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Kurt Cobain wrote this about his life. He talks about living under a bridge, which he claimed happened when he got kicked out of the house and had to live under a nearby bridge. He expresses his feelings and emotions by saying "something in the way" - he thought everything was in the way every time he tried to feel better. (thanks, Dana - jonesboro, GA)
Nirvana performed this on their MTV Unplugged appearance shortly before Cobain's suicide.
The lyrics to this song were spray painted by Cobain on the wall of the bridge that he lived under when he left his home. It was later painted over in a clean up of the city. (thanks, josh - regina, Canada)
This was used in the film Jarhead. (thanks, Phil - London, England)
On the Nevermind
album, this is the last track before the hidden song called "Endless, Nameless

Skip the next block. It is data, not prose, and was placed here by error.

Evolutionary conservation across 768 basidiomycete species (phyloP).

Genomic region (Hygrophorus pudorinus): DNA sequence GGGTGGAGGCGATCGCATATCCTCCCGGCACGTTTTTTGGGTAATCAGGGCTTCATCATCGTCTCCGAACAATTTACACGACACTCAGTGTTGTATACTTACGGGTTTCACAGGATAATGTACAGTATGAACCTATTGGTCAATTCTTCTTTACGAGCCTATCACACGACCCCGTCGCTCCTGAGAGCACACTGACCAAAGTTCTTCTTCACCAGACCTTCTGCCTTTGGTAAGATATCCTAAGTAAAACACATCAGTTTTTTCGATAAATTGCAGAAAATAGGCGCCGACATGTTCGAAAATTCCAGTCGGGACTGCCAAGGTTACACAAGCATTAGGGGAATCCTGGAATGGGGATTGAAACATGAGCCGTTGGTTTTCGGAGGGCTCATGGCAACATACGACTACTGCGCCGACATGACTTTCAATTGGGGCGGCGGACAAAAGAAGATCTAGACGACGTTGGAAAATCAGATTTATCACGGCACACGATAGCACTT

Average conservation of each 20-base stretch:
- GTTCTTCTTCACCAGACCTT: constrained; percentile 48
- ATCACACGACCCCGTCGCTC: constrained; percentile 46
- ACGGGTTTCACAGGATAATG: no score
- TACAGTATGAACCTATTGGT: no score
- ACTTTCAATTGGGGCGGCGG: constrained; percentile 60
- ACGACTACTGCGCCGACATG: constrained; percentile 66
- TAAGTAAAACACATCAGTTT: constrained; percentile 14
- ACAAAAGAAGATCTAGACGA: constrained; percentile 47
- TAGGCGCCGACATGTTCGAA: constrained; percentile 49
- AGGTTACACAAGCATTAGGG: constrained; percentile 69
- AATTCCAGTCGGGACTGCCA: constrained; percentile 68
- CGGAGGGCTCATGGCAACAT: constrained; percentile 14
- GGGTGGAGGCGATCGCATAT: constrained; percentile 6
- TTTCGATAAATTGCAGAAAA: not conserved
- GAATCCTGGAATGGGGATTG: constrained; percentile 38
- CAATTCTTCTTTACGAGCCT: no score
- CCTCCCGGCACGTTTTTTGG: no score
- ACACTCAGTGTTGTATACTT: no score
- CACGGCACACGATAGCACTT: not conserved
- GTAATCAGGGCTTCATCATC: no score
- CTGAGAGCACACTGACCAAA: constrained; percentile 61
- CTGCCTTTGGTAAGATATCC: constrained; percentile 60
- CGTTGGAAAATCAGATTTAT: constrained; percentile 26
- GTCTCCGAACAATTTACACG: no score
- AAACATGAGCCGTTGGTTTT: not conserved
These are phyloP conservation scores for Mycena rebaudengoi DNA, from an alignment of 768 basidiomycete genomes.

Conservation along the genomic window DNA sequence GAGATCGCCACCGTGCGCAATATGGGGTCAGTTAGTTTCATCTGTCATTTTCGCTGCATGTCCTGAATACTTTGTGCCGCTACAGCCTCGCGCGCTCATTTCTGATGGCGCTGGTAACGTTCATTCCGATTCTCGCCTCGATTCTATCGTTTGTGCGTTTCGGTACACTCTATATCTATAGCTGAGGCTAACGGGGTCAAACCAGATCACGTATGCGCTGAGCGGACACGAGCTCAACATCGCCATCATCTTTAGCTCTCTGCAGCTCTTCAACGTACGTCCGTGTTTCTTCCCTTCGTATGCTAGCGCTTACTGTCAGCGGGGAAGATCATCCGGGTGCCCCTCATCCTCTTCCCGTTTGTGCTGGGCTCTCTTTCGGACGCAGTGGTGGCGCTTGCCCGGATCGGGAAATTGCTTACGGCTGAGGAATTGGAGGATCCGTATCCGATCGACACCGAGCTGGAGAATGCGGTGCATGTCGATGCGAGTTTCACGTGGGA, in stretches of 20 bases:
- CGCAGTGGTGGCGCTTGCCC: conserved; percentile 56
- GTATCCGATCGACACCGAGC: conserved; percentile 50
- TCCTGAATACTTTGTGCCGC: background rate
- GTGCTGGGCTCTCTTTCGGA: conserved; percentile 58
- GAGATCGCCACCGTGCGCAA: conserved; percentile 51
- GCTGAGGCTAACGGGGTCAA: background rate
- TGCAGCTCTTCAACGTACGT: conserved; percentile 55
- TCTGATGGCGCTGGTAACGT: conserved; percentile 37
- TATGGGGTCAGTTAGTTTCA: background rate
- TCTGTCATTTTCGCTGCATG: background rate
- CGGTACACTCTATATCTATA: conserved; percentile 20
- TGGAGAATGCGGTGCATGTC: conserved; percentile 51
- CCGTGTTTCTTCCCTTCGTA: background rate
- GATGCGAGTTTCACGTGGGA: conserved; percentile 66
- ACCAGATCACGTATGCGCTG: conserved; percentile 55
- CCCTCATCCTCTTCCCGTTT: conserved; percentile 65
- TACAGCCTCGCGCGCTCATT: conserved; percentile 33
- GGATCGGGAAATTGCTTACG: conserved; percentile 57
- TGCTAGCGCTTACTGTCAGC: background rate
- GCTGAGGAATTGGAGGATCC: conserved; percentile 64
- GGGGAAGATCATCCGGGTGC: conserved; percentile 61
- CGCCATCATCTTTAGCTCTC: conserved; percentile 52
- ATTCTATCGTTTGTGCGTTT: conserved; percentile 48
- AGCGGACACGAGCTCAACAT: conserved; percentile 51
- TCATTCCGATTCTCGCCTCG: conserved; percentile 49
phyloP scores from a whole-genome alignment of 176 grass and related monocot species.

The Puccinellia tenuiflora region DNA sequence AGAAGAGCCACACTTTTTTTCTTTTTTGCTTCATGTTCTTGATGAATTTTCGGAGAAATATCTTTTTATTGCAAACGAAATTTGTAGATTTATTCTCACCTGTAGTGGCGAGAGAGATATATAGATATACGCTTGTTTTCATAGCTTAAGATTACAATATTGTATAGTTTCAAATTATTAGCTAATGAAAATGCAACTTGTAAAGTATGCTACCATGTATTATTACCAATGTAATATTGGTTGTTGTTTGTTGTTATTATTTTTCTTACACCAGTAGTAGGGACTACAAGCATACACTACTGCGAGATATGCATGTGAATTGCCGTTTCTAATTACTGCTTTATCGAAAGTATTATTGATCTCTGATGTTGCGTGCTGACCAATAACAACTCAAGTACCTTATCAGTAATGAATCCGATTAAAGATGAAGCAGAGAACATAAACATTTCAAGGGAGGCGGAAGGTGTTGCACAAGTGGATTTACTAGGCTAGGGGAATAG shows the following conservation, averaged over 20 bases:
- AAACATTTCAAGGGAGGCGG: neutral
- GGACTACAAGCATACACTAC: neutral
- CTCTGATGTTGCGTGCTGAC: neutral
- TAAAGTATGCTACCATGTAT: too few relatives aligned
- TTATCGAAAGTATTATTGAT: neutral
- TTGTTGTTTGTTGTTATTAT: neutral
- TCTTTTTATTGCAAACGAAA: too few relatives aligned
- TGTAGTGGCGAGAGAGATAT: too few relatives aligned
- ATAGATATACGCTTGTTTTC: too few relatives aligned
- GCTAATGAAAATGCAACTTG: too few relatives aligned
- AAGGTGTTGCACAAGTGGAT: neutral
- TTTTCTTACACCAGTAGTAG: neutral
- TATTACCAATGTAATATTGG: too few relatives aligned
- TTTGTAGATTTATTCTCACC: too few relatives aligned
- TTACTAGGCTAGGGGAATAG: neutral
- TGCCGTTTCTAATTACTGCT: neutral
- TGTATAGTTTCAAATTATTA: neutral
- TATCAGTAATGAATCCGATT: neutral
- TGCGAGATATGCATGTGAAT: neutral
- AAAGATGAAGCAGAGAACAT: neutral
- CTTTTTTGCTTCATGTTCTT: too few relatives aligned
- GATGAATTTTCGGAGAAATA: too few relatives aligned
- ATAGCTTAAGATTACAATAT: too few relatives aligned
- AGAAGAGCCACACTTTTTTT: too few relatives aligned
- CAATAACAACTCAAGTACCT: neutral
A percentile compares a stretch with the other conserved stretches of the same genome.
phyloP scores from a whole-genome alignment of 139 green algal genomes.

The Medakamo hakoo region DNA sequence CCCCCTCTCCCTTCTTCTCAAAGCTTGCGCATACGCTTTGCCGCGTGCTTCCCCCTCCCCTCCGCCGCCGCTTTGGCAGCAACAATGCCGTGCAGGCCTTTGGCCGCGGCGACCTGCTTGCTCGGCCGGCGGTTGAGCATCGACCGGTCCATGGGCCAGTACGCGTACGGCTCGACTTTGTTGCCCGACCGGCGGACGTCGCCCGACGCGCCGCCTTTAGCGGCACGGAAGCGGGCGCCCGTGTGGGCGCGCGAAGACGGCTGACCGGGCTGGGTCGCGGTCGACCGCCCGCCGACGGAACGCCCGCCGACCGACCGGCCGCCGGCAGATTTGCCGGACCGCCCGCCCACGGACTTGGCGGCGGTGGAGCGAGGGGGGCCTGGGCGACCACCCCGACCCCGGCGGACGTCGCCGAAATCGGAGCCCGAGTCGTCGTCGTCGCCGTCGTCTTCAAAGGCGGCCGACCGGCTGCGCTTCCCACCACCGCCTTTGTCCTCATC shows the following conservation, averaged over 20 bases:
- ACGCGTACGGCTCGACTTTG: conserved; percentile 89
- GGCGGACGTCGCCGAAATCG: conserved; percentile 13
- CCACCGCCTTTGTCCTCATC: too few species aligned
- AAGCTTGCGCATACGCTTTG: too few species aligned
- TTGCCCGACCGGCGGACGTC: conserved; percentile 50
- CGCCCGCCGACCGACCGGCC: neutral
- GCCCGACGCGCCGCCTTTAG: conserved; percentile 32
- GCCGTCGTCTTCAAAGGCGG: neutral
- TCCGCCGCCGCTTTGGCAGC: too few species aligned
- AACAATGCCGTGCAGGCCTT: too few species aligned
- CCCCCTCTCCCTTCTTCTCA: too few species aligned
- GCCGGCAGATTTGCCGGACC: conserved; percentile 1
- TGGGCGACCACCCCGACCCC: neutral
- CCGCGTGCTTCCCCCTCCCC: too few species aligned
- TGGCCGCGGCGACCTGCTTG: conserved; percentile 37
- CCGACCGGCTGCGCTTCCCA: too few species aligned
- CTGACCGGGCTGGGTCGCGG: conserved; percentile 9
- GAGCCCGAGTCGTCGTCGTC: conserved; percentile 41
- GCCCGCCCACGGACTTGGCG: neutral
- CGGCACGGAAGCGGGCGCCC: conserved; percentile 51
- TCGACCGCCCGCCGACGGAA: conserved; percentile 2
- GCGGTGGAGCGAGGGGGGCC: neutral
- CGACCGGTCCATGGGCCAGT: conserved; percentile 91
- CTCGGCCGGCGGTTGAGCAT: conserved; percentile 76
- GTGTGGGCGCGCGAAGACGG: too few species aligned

," which comes in 13:51 later. It startled some folks when the music would suddenly come on again, and it made others think there was something wrong with their carousel CD players that were supposed to play the next disc in the queue.
When recording this song, Kurt Cobain whispered his vocals so quietly that producer Butch Vig had to turn his recording levels all the way up.
Nirvana used a cello on this song, which was played by their Los Angeles-based friend Kirk Canning. The cello was recorded on the last day of the session - the band was at a party with some friends when they went looking for a cellist, and found out that Canning could play. Said Cobain, "We said, Here, play something, and he came up with something right away. It fell like dominoes, it was really easy."
Jon Foreman of Switchfoot
Switchfoot's frontman and main songwriter on what inspires the songs and how he got the freedom to say exactly
what he means.
Mark Arm of Mudhoney
When he was asked to write a song for the Singles
soundtrack, Mark thought the Seattle grunge scene was already overblown, so that's what he wrote about.